Additionally, this interface will provide users with hands-free voice control for Amazon Music, Prime Music, Spotify, Pandora, iHeartRadio, and TuneIn. You can also stream other popular music services like iTunes from your smartphone or tablet.
For business, users can also benefit from Alexa’s built-in Internet of Things [IoT] features. They can tell Alexa they are quitting for the day, and as soon as they door closes the lights go out, the computers go to sleep, and the door locks behind you. When you return the next day, the reverse can occur. Now, how cool is that?
Additionally, there are new uses for Echo, which so far Amazon has not advertised, suffice to say the specs on their Amazon store page note: “Always getting smarter and adding new features and skills – over 100 added since launch.”
Alexa enters the medical field
Continuing to outpace Siri, Amazon seems to be actively adding more and more ‘intelligence’ capabilities to Alexa’s automated make-up too.
Just this week, Boston Children’s Hospital released a new “skill app” called KidsMD, which fuels Alexa with the knowledge to offer simple medical advice to parents about symptoms and medications. Now any Alexa-enabled device (including smartphones carrying Telzio’s VoIP service) can download this new medical app.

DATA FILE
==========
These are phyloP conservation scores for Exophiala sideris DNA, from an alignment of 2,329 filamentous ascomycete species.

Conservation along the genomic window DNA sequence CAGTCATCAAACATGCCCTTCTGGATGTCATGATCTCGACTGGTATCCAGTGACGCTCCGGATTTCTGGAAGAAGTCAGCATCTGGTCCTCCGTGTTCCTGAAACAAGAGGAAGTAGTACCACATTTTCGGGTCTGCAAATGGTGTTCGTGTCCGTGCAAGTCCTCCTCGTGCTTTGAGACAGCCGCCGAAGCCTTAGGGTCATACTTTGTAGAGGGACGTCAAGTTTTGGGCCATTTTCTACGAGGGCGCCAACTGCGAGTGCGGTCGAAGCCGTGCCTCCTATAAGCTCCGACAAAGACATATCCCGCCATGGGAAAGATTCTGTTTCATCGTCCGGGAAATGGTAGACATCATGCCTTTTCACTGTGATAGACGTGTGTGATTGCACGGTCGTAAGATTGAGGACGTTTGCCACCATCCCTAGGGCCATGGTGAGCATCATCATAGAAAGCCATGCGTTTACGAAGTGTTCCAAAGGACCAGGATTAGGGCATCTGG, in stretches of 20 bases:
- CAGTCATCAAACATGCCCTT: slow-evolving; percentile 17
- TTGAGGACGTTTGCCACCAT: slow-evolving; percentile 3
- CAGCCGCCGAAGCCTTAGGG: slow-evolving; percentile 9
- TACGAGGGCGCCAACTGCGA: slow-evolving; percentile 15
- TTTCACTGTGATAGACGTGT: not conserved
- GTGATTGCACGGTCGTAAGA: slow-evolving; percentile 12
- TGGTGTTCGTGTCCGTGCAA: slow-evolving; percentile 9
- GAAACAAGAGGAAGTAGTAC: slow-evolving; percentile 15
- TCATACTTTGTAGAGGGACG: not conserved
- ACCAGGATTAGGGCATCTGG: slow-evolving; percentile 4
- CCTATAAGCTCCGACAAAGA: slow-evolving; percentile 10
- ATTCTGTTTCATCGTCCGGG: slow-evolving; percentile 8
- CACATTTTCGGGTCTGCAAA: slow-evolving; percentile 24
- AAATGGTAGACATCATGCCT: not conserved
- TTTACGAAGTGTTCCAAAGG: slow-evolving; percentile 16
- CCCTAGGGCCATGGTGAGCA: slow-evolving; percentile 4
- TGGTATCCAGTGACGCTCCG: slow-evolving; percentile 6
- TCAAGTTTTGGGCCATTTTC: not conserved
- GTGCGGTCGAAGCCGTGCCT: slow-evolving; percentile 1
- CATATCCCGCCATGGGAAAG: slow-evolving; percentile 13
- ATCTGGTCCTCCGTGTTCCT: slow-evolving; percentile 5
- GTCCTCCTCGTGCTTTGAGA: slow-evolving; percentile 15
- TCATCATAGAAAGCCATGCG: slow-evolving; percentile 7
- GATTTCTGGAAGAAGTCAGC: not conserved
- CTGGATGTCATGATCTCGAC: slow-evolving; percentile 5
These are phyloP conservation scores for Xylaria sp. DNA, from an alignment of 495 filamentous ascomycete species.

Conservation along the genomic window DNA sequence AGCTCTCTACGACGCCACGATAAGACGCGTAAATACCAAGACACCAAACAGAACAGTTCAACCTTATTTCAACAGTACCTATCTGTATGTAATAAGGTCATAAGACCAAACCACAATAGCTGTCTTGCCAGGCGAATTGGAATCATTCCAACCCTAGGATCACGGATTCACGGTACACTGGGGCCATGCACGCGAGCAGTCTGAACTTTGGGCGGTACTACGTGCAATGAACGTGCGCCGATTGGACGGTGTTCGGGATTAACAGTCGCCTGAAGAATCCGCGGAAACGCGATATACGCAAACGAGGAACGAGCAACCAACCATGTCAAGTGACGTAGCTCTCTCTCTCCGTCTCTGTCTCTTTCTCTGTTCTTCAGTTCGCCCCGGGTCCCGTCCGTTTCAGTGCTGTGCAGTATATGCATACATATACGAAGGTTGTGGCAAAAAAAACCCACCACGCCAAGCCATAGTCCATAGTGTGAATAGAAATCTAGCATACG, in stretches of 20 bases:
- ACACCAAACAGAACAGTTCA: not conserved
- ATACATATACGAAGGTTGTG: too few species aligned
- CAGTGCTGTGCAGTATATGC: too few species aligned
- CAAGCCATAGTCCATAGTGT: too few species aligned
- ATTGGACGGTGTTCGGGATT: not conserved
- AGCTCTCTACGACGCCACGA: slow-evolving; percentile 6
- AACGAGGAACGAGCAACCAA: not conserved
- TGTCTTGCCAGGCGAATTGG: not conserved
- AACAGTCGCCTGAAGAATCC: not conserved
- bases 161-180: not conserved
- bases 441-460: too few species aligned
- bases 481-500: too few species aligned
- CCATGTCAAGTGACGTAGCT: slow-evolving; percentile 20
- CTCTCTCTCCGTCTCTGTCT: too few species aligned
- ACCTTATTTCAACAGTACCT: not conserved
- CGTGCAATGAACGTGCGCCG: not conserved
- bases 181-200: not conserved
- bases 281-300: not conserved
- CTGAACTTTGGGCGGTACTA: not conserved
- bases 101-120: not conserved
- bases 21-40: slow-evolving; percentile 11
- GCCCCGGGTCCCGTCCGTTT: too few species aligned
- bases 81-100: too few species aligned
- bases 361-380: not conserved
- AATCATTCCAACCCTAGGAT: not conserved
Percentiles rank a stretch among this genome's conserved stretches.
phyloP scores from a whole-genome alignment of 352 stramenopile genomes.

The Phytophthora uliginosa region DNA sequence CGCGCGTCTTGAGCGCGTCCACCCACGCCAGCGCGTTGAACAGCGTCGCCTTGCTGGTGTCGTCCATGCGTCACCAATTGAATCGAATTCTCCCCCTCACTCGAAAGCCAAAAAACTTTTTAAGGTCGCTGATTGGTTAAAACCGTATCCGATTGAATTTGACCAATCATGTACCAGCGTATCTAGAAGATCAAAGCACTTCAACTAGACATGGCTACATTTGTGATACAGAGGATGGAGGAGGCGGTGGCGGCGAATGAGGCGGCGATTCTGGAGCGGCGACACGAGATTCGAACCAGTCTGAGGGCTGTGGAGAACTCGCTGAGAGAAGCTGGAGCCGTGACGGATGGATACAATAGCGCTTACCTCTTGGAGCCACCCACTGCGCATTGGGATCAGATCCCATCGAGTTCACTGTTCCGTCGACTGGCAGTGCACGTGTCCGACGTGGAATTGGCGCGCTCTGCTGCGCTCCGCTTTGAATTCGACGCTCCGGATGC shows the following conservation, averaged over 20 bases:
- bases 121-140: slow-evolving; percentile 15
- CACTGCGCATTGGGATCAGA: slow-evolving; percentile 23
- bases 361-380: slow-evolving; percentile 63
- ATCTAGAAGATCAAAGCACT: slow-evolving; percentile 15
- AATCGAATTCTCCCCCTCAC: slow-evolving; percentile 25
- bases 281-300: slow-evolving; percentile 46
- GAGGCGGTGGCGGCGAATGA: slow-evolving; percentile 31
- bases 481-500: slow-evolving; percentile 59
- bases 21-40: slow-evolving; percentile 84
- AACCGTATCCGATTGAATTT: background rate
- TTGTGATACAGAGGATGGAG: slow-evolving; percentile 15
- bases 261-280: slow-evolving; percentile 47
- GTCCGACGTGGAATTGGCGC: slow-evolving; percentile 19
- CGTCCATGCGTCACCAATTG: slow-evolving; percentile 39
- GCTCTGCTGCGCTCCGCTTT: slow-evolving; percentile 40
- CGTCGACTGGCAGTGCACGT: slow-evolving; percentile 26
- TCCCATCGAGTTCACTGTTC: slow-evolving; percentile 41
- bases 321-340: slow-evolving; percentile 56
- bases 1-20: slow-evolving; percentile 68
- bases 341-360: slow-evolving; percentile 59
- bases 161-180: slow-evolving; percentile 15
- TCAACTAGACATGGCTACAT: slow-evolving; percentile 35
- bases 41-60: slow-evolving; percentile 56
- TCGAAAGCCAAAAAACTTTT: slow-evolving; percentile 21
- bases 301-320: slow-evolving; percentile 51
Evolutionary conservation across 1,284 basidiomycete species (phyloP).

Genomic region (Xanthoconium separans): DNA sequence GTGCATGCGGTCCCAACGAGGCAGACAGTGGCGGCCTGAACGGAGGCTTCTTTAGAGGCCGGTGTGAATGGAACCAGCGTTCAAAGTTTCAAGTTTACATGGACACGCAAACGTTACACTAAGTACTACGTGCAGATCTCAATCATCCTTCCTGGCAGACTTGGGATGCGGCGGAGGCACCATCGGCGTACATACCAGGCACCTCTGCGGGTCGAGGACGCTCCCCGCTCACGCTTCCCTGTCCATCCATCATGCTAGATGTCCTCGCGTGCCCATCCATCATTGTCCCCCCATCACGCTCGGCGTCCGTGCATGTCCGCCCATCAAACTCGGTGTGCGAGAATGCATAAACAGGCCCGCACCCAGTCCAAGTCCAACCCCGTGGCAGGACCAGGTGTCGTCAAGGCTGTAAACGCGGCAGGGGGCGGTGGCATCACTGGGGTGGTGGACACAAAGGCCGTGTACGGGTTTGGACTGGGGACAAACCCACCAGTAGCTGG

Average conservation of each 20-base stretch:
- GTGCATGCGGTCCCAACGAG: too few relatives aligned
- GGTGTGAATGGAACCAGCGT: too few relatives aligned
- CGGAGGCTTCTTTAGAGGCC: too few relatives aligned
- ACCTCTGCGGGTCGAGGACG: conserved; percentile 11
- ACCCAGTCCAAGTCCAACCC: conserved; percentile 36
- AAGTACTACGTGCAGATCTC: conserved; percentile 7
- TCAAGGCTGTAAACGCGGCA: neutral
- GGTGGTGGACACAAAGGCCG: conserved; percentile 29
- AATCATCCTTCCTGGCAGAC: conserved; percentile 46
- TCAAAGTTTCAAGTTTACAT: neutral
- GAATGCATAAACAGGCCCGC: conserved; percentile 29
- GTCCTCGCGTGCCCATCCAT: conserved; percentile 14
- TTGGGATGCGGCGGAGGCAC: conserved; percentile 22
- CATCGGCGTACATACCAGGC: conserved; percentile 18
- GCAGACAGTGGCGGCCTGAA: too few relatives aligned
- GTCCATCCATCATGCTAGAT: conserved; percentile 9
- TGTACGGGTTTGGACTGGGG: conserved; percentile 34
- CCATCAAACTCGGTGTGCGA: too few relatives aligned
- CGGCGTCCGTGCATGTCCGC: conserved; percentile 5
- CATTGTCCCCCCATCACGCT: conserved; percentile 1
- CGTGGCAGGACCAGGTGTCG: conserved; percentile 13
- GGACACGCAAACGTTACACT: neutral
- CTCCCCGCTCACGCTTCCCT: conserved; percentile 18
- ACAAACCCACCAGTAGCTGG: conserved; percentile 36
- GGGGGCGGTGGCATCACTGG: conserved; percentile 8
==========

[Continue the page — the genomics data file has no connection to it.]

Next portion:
Once enabled, parents can ask Alexa about symptoms, such as fevers, coughs, rashes and a lot more. This is excellent information, particularly in arming parents with valuable insights at to what to discuss with their children’s pediatricians.
Parents can also tell Alexa their child’s weight and age, which helps with dosing guidelines for over-the-counter medications. In order to protect family privacy, Alexa does not store any of this personal information.
In the future, the hospital hopes to expand the app’s knowledge to include data about poisonings, allergies, and other conditions that will provide parents with valuable medical knowledge before visiting doctors and/or taking their children to the hospital.
Will Alexa maintain their edge?
Hard to tell if Amazon’s Alexa will continue to out-perform Siri going forward. Particularly since Viv Labs, the co-founders of Siri have been working on a even more advanced bot that can do a whole lot more, based on being powered by a more powerful artificial-intelligence algorithm.
However, at this juncture, it does appear that Alexa does have the competitive edge — and with Telzio providing users with the opportunity to substitute their smartphone for the actual Echo device — IMHO, users are going to be favoring this one over the other, at least in the short-term.
For more information on Telzio’s integration with Amazon Echo, see my previous blog, titled, “Amazon Echo is Talking Back to Telzio.”View Article"/>
Ron is part of the marketing team at Telzio, covering everything from tips and tech for growing businesses to customer success stories for the Telzio blog. Previously a Director of Advertising and Public Relations at Marriott International, Ron has published several books including the award-winning graphic novel Facebucks.